USAI was the brother of the guardian of the shades of men. His wife desired to have a large prawn that lived in the Baram river; so USAI built a dam across the river at LUBOK SUAN (a spot where the river is about 250 yards in width) and baled out the water below it, seizing the crocodiles with his fingers and whisking them out on to the bank. While this operation was in progress, the dam gave way; and USAI'S wife was drowned in the sudden rush of water. In vain he sought for his wife, weeping bitterly. Disconsolately he waded down the river. At the mouth of the PELUTAN he wept anew, throwing aside the crocodiles as he explored the bed of the river. At LONG SALAI he found his wife's coat and wept again. At LONG LAMA he found his wife's waist-cloth and gave up hope, and at TAMALA he clucked like a hen, so great was his grief. Still he went on wading down the river. The water, which at LONG PLUSAN was only just above his ankles, reached his middle at the mouth of the TUTAU, and covered all his body at the place where the Tinjar (the largest tributary) flows into the Baram. At the mouth of the ADOI he wailed aloud, "ADOI, ADOI!" (a sorrowful cry in common use, nearly the equivalent of our Alas!). He began to shiver with cold, but at the mouth of the BAKONG he wept again. When he reached LUBOK KAJAMAN he was out of his depth (this is a part known to be very deep) and colder than ever; but he kept on, and presently the water reached only to his belly, and when he reached the sea it came only to his knees. (There is a shallow bar at the river mouth.) On seeing the boundless ocean, USAI gave up the search and strode down the coast to Miri, where he lived on charcoal and ginger. (The belief is widely held that the people of Miri, formerly ate charcoal in large quantities.) The people of Miri seemed to him like maggots; and they, taking him to be a great tree, climbed up on him. When he brushed them off, he killed ten men with each sweep of his hand. The Miri people set to work to hew down this great tree, and blood poured from USAI'S foot as they worked. Then USAI spoke to them, asking them what sort of creatures they might be, and said, "Listen to my words. I am about to die. My brains are sago, my liver is tobacco. Where my head falls there the people will have much knowledge, where my feet lie will be the ignorant ones." Then, his legs being cut through, he fell with a mighty crash, his head falling towards the sea, his feet pointing up river. ("This accounts for the fact that white men and Chinese know so many things, while the people of Borneo are ignorant" said our informant; but this was probably his own comment.) The Miris, of whom a thousand were killed by the fall of USAI, have beautiful hair, because his head fell in their district; but the other people have only such hair as grew on USAI'S limbs. The mosquitoes that existed in the time of USAI were as big as fowls, and their bites were terribly painful. The people hewed them into small pieces, so that now they are the smallest of the animals; but their bite is still painful.
The Iban Story of Simpang Impang
The following story, which is an old favourite among the Ibans (Sea Dayaks) of the Batang Lupar, will serve to illustrate, with its many heterogeneous features, the myth-making faculty of this imitative and fun-loving people. It will be noticed that the story combines the characters of a creation-myth, an animal fable, and a fairy tale: —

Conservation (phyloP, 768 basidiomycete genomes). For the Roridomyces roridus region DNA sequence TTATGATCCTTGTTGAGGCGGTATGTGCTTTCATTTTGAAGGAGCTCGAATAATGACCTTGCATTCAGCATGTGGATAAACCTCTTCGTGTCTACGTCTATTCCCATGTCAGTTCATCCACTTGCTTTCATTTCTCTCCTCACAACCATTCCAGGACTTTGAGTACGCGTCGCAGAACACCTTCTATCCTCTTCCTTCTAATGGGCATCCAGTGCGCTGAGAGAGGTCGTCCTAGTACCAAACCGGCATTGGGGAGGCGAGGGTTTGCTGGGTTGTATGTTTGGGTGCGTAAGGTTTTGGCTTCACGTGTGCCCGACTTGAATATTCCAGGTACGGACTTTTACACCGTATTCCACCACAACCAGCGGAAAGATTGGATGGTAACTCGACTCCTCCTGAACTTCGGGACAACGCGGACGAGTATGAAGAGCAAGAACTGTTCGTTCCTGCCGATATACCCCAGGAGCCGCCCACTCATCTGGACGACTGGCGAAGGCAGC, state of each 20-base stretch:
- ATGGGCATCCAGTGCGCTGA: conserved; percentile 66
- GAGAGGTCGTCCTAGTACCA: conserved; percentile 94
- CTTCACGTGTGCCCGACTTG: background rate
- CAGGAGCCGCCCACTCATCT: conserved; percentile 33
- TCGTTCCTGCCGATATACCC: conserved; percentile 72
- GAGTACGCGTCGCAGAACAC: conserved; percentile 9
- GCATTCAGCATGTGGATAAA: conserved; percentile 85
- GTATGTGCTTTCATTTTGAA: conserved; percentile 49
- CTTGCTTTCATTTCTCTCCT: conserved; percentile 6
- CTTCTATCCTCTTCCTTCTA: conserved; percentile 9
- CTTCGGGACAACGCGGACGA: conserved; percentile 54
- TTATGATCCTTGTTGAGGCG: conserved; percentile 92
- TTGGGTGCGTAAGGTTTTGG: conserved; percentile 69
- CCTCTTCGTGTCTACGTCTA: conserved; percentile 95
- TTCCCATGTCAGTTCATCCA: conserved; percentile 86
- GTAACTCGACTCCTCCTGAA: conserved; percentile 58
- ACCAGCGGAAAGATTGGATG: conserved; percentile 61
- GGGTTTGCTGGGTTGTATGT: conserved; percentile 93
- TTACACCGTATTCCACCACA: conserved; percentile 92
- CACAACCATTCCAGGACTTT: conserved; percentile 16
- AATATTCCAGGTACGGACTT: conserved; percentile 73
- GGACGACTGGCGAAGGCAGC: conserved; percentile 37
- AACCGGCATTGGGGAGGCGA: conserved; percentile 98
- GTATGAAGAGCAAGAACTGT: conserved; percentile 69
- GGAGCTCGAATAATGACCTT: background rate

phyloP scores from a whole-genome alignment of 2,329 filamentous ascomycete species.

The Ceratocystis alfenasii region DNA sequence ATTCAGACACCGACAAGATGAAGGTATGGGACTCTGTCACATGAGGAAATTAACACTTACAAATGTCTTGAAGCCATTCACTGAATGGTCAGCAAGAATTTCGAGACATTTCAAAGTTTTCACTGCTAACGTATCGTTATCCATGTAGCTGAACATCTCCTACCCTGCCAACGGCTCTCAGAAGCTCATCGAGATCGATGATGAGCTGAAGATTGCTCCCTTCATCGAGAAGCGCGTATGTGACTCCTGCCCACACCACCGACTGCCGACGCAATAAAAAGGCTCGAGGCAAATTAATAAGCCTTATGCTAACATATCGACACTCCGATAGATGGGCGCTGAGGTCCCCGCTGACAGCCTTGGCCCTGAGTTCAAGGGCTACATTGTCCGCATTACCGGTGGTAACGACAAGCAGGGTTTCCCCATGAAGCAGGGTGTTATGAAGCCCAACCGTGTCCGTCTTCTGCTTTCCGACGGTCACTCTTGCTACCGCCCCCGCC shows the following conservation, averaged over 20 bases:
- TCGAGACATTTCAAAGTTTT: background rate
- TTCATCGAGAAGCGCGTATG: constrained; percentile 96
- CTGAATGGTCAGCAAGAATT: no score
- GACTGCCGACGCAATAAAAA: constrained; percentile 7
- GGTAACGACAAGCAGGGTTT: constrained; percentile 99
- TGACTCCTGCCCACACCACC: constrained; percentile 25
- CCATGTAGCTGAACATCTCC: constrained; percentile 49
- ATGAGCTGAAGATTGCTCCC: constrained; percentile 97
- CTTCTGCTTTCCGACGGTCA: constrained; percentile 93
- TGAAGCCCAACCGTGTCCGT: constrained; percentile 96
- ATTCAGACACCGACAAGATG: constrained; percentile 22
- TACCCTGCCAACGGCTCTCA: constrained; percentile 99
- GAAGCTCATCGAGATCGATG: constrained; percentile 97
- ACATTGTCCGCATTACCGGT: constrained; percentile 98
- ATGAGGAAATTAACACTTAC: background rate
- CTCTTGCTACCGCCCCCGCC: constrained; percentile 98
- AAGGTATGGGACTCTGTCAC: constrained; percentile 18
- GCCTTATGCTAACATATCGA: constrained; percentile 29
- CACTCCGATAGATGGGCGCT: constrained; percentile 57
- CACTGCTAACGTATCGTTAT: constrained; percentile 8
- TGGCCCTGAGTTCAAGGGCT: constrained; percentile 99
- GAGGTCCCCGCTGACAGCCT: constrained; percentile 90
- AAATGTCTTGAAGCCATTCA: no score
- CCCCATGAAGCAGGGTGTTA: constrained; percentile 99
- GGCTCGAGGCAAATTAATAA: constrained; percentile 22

Once upon a time some people were looking for edible vegetables in the jungle, when they came upon a huge python, which they took to be a log. Sitting upon it to cut up their vegetables, they by chance wounded it, and caused the python's blood to flow out. Recognising then the nature of their resting-place, the people cut up the python and began to cook its flesh. Then heavy rain began to fall, and it rained like anything for days and days, so that all the land was covered with water, and only the top of TIANG LAJU (the highest peak of the Batang Lupar district) stood out above the flood. All the people and animals were drowned except one woman, a dog, a rat, and a few other small animals, which climbed to the top of this mountain. The woman, seeking shelter from the rain, noticed that the dog seemed to have found a warm place beneath a creeper. The creeper was swaying in the wind and rubbing against a tree, and thus was warmed by the friction. The woman, taking the hint, rubbed the creeper hard on a piece of wood, and so for the first time produced fire. Having no husband the woman took the creeper for her mate, and soon afterwards gave birth to a son, who was but one-half of a human being, having one arm, one leg, one eye, and so on. This child, SIMPANG IMPANG, whose only companions were the animals, often complained bitterly to his mother of his incompleteness. One day SIMPANG IMPANG discovered some PADI grain which the rat had hidden in a hole. He spread it out to dry on a leaf, which he put on top of a stump. On this the rat demanded the PADI back; and when SIMPANG IMPANG refused it, he grew very angry, and swore that he and all his race would always retaliate by taking the PADI of men whenever they could get at it. While they were disputing, SELULAT ANTU RIBUT, the wind-spirit, came by and scattered the PADI grains far and wide in the jungle. SIMPANG IMBANG looked round in anger and astonishment, and could perceive nothing but the noise of the wind. So he set out with some of his companions to get back his corn from the wind-spirit, or know the reason why. After wandering for some days he came to a tree on which were many birds; they picked off its buds as fast as the tree could push them out. SIMPANG IMPANG asked the tree to tell him the way to the house of the wind-spirit; and the tree said, "Oh, yes, he came this way just now, and his house is far away over there. When you come to it, please tell him I am tired of putting out my leaves to have them bitten off by these rascal birds, and that I want him to come and end my miserable life by blowing me down."